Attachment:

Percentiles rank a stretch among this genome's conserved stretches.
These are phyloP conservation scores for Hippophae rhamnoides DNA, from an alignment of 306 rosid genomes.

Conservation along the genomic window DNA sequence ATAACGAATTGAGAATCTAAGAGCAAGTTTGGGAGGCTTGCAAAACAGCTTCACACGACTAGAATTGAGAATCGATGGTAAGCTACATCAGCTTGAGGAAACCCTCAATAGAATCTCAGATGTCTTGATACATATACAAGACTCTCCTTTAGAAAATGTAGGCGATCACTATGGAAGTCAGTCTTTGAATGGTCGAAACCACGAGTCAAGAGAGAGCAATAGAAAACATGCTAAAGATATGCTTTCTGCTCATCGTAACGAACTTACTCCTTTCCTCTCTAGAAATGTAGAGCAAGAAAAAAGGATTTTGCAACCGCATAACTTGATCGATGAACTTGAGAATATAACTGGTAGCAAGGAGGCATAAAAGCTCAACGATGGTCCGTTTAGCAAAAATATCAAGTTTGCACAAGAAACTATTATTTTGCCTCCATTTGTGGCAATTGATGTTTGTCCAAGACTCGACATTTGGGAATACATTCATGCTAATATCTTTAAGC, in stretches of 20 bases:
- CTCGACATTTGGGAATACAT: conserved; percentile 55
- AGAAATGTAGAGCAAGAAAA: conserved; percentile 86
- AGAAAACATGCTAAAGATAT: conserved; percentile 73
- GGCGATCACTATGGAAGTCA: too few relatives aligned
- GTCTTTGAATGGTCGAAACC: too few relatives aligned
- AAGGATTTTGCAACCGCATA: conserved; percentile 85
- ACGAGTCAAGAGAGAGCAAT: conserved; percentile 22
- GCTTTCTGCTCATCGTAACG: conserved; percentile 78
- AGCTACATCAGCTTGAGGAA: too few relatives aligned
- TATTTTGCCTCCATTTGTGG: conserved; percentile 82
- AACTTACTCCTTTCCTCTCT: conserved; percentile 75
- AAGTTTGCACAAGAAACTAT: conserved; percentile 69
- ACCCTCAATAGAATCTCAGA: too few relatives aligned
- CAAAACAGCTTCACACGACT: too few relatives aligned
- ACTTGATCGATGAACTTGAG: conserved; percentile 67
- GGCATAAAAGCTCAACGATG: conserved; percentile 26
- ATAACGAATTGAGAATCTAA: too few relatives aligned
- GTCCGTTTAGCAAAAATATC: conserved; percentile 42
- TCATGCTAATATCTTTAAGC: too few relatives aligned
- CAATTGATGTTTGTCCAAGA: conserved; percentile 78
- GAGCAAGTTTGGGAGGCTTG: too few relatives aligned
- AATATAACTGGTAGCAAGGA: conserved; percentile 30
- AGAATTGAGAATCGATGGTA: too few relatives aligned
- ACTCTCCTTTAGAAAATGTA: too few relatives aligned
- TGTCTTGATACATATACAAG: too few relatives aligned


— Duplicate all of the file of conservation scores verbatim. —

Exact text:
Percentiles rank a stretch among this genome's conserved stretches.
These are phyloP conservation scores for Hippophae rhamnoides DNA, from an alignment of 306 rosid genomes.

Conservation along the genomic window DNA sequence ATAACGAATTGAGAATCTAAGAGCAAGTTTGGGAGGCTTGCAAAACAGCTTCACACGACTAGAATTGAGAATCGATGGTAAGCTACATCAGCTTGAGGAAACCCTCAATAGAATCTCAGATGTCTTGATACATATACAAGACTCTCCTTTAGAAAATGTAGGCGATCACTATGGAAGTCAGTCTTTGAATGGTCGAAACCACGAGTCAAGAGAGAGCAATAGAAAACATGCTAAAGATATGCTTTCTGCTCATCGTAACGAACTTACTCCTTTCCTCTCTAGAAATGTAGAGCAAGAAAAAAGGATTTTGCAACCGCATAACTTGATCGATGAACTTGAGAATATAACTGGTAGCAAGGAGGCATAAAAGCTCAACGATGGTCCGTTTAGCAAAAATATCAAGTTTGCACAAGAAACTATTATTTTGCCTCCATTTGTGGCAATTGATGTTTGTCCAAGACTCGACATTTGGGAATACATTCATGCTAATATCTTTAAGC, in stretches of 20 bases:
- CTCGACATTTGGGAATACAT: conserved; percentile 55
- AGAAATGTAGAGCAAGAAAA: conserved; percentile 86
- AGAAAACATGCTAAAGATAT: conserved; percentile 73
- GGCGATCACTATGGAAGTCA: too few relatives aligned
- GTCTTTGAATGGTCGAAACC: too few relatives aligned
- AAGGATTTTGCAACCGCATA: conserved; percentile 85
- ACGAGTCAAGAGAGAGCAAT: conserved; percentile 22
- GCTTTCTGCTCATCGTAACG: conserved; percentile 78
- AGCTACATCAGCTTGAGGAA: too few relatives aligned
- TATTTTGCCTCCATTTGTGG: conserved; percentile 82
- AACTTACTCCTTTCCTCTCT: conserved; percentile 75
- AAGTTTGCACAAGAAACTAT: conserved; percentile 69
- ACCCTCAATAGAATCTCAGA: too few relatives aligned
- CAAAACAGCTTCACACGACT: too few relatives aligned
- ACTTGATCGATGAACTTGAG: conserved; percentile 67
- GGCATAAAAGCTCAACGATG: conserved; percentile 26
- ATAACGAATTGAGAATCTAA: too few relatives aligned
- GTCCGTTTAGCAAAAATATC: conserved; percentile 42
- TCATGCTAATATCTTTAAGC: too few relatives aligned
- CAATTGATGTTTGTCCAAGA: conserved; percentile 78
- GAGCAAGTTTGGGAGGCTTG: too few relatives aligned
- AATATAACTGGTAGCAAGGA: conserved; percentile 30
- AGAATTGAGAATCGATGGTA: too few relatives aligned
- ACTCTCCTTTAGAAAATGTA: too few relatives aligned
- TGTCTTGATACATATACAAG: too few relatives aligned